The oldest literature of Indian
thought is the Veda, a collection of religious and philisophical poems
and hymns composed over several generations beginning as early as 3000
BC. The Veda was composed in Sanskrit, the intellectual language of
both ancient and classical Indian civilizations. Four collections were
made, so it is said that there are four Vedas. The four as a group came
to be viewed as sacred in Hinduism.
Some Vedic hymns and poems address
philosophic themes, such as the henotheism that is
key to much Hindu theology.
Henotheism is the idea that one God takes many different forms, and
that although individuals may worship several different gods and
goddesses, they really revere but one Supreme Being.
are four Vedas:
Its traditional date goes back to 3000 BC, something which the German
scholar Max Mueller accepted. As a body of writing, the Rig-Veda (the
wisdom of verses) is nothing short of remarkable. It contains 1028
hymns (10,589 verses which are divided into ten mandalas or
book-sections) dedicated to thirty-three different gods. The most often
addressed gods were nature gods like Indra (rain god; king of heavens),
Agni (fire god), Rudra (storm god; the 'howler'), Soma (the draught of
immortality, an alcoholic brew).
The Sama-Veda or the wisdom of chants is basically
a collection of samans or chants, derived from the eighth and ninth
books of the Rig-Veda. These were meant for the priests who officiated
at the rituals of the soma ceremonies. There are painstaking
instructions in Sama-Veda about how particular hymns must be sung; to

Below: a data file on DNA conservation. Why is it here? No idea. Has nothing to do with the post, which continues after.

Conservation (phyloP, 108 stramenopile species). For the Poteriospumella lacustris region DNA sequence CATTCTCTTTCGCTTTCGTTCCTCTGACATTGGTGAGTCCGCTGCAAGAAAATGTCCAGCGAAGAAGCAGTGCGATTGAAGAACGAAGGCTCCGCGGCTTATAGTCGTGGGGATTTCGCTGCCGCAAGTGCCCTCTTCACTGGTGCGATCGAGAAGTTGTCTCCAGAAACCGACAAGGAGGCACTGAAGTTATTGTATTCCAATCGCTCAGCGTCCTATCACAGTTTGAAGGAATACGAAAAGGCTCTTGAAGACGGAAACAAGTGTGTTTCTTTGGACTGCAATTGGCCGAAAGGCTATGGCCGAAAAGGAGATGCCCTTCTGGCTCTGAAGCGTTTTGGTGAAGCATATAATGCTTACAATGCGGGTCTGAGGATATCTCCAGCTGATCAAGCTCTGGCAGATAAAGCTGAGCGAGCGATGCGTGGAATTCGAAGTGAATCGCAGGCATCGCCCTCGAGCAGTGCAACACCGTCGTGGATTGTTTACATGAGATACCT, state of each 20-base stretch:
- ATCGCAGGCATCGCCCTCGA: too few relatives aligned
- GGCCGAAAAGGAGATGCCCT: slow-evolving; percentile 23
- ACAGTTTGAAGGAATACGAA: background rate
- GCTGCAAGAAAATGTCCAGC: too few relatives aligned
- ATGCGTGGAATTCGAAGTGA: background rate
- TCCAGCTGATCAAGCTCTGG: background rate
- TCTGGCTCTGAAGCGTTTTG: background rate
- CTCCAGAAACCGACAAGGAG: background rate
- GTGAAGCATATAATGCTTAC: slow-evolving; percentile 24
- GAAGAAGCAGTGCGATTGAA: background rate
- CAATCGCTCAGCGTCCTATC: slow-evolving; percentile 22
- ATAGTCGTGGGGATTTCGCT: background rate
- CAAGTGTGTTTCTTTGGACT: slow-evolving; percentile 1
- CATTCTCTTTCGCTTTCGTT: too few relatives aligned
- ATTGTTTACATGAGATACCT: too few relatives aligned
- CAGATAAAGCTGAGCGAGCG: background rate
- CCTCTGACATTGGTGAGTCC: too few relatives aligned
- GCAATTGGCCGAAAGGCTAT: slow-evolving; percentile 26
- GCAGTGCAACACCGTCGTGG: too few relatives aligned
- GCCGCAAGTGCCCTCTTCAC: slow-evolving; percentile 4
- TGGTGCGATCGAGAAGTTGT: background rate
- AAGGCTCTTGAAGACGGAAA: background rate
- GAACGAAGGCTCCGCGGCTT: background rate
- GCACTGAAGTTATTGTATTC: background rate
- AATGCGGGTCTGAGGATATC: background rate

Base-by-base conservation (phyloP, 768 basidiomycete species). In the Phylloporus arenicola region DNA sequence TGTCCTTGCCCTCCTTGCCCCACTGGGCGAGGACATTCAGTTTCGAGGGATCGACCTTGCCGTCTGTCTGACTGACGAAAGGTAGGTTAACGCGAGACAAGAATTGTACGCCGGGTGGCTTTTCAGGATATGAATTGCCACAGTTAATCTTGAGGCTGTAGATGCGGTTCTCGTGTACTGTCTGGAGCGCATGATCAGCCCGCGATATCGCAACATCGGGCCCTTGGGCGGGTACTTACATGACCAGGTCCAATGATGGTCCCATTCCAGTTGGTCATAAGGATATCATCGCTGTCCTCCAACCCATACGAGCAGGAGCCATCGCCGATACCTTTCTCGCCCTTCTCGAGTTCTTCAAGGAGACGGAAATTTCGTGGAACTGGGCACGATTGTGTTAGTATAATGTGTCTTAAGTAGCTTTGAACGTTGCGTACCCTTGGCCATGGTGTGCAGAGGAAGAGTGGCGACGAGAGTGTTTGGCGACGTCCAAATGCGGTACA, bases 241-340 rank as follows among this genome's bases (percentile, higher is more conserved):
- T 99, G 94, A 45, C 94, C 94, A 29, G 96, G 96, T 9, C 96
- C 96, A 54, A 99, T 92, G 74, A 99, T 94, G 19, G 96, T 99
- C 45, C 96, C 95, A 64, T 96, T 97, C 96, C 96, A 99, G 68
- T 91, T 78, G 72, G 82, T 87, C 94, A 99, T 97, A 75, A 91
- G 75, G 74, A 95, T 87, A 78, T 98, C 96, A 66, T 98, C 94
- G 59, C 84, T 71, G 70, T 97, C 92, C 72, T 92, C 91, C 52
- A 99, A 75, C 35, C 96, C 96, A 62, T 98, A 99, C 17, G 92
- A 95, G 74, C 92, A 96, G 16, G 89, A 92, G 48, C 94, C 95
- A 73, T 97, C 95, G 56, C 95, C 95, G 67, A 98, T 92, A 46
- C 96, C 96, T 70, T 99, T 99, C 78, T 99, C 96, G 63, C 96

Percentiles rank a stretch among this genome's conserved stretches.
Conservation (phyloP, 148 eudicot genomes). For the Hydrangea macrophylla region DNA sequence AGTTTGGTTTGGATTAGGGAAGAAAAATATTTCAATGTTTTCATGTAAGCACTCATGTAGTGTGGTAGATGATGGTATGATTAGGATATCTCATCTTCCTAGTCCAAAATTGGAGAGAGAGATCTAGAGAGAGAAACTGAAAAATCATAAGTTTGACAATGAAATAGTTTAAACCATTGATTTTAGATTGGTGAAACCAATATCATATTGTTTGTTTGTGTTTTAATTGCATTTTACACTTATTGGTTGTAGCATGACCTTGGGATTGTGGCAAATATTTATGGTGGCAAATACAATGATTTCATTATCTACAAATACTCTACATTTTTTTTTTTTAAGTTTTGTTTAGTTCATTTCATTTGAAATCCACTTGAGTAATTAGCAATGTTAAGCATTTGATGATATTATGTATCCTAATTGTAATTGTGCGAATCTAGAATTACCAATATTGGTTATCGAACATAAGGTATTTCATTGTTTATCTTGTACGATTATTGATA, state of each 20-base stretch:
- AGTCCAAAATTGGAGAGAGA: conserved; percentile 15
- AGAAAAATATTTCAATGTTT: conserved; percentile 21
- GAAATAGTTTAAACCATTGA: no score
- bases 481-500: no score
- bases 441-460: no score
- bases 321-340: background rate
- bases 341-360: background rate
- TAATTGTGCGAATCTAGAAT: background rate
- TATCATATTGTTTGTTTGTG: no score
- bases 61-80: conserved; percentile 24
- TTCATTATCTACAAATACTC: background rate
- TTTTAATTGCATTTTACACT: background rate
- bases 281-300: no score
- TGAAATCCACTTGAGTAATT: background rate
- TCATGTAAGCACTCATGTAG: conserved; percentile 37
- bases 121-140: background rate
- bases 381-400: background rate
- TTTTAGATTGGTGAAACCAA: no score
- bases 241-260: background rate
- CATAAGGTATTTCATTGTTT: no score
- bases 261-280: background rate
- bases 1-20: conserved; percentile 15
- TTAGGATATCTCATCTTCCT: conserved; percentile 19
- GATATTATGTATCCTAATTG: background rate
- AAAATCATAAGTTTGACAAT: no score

put great emphasis upon sounds of the words of the mantras and the
effect they could have on the environment and the person who pronounced
The Yajur-Veda or the wisdom of sacrifices lays
down various sacred invocations (yajurs) which were chanted by a
particular sect of priests called adhvaryu. They performed the
sacrificial rites. The Veda also outlines various chants which should
be sung to pray and pay respects to the various instruments which are
involved in the sacrifice.
The Atharva-Veda (the wisdom of the Atharvans) is called so because the
families of the atharvan sect of the Brahmins have traditionally been
credited with the composition of the Vedas. It is a compilation of
hymns but lacks the awesome grandeur which makes the Rig-Veda such a
breathtaking spiritual experience.
The term Upanishad ('upa'
near; 'ni' down; 'sad' to sit) means sitting down near; this implies
the students sitting down near their Guru to learn the big secret. In
the splendid isolation of their forest abodes, the philosophers who
composed the Upanishads contemplated upon the various mysteries of life
and its creation – whether common, or metaphysical. The answers were
however not open to all, but only for select students. The reason for
this was simple: not everyone can handle knowledge.
The composition of the
Upanishads marks a significant and stride forward in the direction of
knowing the mystery of earth's creation and one comes tantalizingly
close to the answers. Through episodes, commentaries, stories,
traditions and dialogue, the Upanishads unfold the fascinating tale of
creation, life, the essence of life and of that beyond to the seeker of
There is no exact date for the
composition of the Upanishads. They continued to be composed over a
long period, the core being over 7th -5th centuries BC. The Upanishads
were originally called Vedanta, which literally means the conclusion to
In the Upanishads,
views about Brahman (the Absolute, or God) and atman (one's true self)
There are 18 principal
The Brhad-aranyaka Upanishad is widely accepted to
be the most important of all Upanishads. It has three khandas or parts.
The madhu khanda contemplates on the relationship between the
individual and the Universal self. The muni khanda or yajnavalkya is a